The Wiese riddle
New Shoprite proposals don’t even mention whether he’s entitled to vote his shares
SO THOSE WHO THOUGHT a Shoprite share price trading above the indicated offer of R26 meant that further action was likely have been proved right. And with previous objector Allan Gray committing itself to accepting the new terms – though it may still face some hard talking to persuade all its clients to go along – any fund managers who remain opposed to the deal have lost much of their bargaining power. After all, Allan Gray and its clients control 26,5% of Shoprite’s ordinary shares.
Allan Gray has certainly been able to win major improvements in the deal as the price of its acquiescence. Briefly, the base price (to be escalated if the deal isn’t concluded by mid-March) is up R2 to R28; existing shareholders will be able to sell part of their holdings without forfeiting the right to participate in the new company for the rest of their shares; and talks are to be held with the JSE to see whether a listed instrument can be devised that would give exposure to the new company.
Given the bull-headed assertions by spokesmen for the buyout that changes to the terms were unthinkable, that’s a big climb-down and Allan Gray must be congratulated for its part in the process. But it doesn’t meet all the objections.
In the first place, careful wording makes it clear that there’s no guarantee that the talks with the JSE will succeed. My interpretation is that transaction leader Brait and its colleagues are hoping to design some form of indirect investment in the Shoprite successor company, still unimaginatively known as New Retail. After all, the exercise loses much of its point if Shoprite is simply replaced by a mirror image New Retail.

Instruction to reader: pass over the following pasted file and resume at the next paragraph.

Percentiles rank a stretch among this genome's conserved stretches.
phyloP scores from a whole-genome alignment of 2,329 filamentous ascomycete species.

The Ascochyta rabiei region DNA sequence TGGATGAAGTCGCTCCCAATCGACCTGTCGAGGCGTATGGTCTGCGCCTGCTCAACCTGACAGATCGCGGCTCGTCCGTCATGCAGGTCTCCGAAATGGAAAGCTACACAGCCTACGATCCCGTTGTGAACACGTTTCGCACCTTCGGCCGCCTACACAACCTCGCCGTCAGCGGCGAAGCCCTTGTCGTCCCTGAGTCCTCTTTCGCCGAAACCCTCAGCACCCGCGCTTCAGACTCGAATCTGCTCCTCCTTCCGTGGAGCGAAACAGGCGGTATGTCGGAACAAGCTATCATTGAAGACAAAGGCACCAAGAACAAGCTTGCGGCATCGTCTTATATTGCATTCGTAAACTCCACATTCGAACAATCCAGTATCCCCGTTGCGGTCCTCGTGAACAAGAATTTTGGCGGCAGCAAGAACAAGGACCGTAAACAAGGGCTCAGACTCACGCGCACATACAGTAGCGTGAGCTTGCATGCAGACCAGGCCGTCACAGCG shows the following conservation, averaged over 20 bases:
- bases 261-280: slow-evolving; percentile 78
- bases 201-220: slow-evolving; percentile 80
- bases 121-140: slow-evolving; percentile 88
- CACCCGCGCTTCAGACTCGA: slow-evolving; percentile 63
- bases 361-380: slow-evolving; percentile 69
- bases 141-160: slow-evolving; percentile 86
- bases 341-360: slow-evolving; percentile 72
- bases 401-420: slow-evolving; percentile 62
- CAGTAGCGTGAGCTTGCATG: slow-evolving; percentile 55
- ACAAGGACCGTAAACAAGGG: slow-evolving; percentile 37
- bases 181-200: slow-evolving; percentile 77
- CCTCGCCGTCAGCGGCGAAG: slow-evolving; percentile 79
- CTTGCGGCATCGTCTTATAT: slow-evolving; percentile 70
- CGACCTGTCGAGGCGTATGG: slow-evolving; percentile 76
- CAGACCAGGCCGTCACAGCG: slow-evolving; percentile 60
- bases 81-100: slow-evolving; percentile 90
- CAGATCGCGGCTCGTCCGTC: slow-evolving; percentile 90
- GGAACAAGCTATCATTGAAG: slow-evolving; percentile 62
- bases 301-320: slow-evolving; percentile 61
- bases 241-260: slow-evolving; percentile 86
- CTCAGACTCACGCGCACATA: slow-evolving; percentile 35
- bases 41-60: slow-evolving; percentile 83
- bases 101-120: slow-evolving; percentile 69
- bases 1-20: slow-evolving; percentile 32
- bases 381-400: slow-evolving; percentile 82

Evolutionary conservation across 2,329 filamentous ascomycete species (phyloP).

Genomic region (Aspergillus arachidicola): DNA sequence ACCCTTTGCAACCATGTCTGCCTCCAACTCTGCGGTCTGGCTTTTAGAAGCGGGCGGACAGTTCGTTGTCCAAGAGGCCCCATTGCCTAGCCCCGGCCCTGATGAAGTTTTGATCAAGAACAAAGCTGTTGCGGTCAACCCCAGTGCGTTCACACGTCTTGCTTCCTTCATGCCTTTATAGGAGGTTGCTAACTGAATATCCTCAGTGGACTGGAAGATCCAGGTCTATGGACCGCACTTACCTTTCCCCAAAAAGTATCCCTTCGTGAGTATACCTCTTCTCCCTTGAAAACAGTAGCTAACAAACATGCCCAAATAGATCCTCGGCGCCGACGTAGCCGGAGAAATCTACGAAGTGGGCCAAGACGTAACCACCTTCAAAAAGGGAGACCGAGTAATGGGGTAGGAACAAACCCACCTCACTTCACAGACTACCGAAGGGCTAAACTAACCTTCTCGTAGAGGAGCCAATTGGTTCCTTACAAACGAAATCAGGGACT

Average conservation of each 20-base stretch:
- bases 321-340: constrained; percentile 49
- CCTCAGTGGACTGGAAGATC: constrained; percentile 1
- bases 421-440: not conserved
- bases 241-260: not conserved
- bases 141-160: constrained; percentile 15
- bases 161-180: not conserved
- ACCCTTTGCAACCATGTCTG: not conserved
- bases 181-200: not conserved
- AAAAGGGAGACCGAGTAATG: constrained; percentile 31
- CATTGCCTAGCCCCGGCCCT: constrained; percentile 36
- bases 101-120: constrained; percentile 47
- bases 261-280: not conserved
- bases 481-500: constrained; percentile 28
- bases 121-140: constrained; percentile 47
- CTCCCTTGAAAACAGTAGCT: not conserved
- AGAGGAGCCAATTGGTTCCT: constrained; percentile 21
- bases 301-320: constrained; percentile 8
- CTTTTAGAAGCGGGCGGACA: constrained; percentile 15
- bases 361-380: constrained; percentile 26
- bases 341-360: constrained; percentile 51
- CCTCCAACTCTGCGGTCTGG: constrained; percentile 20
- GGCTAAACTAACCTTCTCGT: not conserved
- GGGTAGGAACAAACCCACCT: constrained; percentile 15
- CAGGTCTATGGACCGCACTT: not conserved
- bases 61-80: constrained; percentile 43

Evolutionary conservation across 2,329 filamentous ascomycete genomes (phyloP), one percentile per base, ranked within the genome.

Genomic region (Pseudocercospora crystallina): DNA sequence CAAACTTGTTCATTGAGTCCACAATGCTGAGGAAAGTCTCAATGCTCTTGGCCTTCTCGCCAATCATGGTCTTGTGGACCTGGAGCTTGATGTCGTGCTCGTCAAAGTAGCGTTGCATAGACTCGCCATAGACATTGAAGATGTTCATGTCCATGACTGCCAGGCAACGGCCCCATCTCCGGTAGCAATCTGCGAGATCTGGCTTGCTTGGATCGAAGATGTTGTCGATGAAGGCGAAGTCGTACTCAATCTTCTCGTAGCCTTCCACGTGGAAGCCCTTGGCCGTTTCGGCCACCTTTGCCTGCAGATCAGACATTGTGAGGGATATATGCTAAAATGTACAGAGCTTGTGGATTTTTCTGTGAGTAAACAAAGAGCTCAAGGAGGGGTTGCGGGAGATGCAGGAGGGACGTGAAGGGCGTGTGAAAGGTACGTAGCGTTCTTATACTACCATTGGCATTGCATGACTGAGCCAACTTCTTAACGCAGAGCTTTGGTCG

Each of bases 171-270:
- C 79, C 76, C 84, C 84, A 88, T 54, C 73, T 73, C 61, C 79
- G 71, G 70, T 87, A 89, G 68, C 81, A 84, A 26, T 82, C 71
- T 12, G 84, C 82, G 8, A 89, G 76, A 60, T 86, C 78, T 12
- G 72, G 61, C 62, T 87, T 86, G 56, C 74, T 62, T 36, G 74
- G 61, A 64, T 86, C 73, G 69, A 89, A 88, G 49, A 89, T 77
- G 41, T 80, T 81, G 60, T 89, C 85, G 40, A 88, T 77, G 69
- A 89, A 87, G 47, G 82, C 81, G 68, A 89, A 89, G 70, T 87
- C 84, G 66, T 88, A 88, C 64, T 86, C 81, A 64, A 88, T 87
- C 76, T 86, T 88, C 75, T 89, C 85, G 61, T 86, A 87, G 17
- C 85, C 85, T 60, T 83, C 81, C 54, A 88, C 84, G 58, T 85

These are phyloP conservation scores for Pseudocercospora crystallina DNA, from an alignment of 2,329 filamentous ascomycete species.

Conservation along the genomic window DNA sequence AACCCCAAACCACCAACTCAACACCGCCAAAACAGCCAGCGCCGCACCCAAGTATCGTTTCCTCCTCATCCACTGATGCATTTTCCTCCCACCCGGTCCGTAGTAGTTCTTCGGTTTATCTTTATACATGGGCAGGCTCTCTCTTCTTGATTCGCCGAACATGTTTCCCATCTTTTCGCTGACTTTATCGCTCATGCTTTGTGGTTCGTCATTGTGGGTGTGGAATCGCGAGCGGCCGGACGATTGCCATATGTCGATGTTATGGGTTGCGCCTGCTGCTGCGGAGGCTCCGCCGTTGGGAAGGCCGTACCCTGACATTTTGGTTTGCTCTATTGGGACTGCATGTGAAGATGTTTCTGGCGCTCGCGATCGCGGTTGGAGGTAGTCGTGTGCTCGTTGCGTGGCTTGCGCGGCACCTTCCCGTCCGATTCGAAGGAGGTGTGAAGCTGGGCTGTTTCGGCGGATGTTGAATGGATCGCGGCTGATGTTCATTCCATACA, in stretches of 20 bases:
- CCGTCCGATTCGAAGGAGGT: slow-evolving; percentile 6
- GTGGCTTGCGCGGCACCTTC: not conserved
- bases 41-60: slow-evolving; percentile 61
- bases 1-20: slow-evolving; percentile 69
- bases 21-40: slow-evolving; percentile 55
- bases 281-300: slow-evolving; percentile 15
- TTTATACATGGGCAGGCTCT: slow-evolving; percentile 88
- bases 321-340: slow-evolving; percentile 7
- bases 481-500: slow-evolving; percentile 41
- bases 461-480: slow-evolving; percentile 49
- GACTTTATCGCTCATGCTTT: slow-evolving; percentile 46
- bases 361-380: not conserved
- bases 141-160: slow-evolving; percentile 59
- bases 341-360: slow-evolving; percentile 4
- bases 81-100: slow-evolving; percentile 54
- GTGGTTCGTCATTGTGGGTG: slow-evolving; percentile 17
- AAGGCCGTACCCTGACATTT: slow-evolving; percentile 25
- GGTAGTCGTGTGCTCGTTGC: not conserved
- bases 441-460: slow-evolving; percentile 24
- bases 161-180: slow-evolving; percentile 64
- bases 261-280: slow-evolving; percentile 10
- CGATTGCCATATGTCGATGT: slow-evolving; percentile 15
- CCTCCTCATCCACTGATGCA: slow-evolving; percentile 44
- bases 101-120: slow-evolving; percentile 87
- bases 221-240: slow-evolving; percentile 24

Given the JSE’s perfectly reasonable dislike of pyramid-type companies, this may require fair ingenuity. Still, that’s what investment banks are paid huge fees for; and it’s in everybody’s interest to find a solution.
However, the one key objection that the new proposals don’t address – or even mention – is whether Christo Wiese is entitled to vote his shares. Now the question of whether Wiese’s preferential voting rights are legitimate, and why investors didn’t object when they were created a few years ago, is a red herring. Were I a Machiavellian I might even suspect that it was deliberately raised by the framers of the deal to draw attention away from the real issue.
That is, simply, that Wiese shouldn’t be allowed to exercise any of his votes.
He’s too intimately involved, not only on both sides of the deal but also in the middle. It’s all very well saying that everybody knows that Wiese controls the company, but Wiese, with his legal background and long business experience, also knows that if you want the benefits of a stock exchange listing, you have to accept the responsibilities. One of the most fundamental of those is that you may have to limit the exercise of your own power in the interest of equitable treatment of others.
There’s as yet no word from the Financial Services Board on whether the revision of the deal will affect its planned deliberations. Frankly, it’ll be a disgrace if it does; important issues of principle still need to be settled.
Allan Gray may have done its bit, but I hope other dissident fund managers, such as Coronation and Peregrine, won’t now simply throw in the towel just for another R2/share.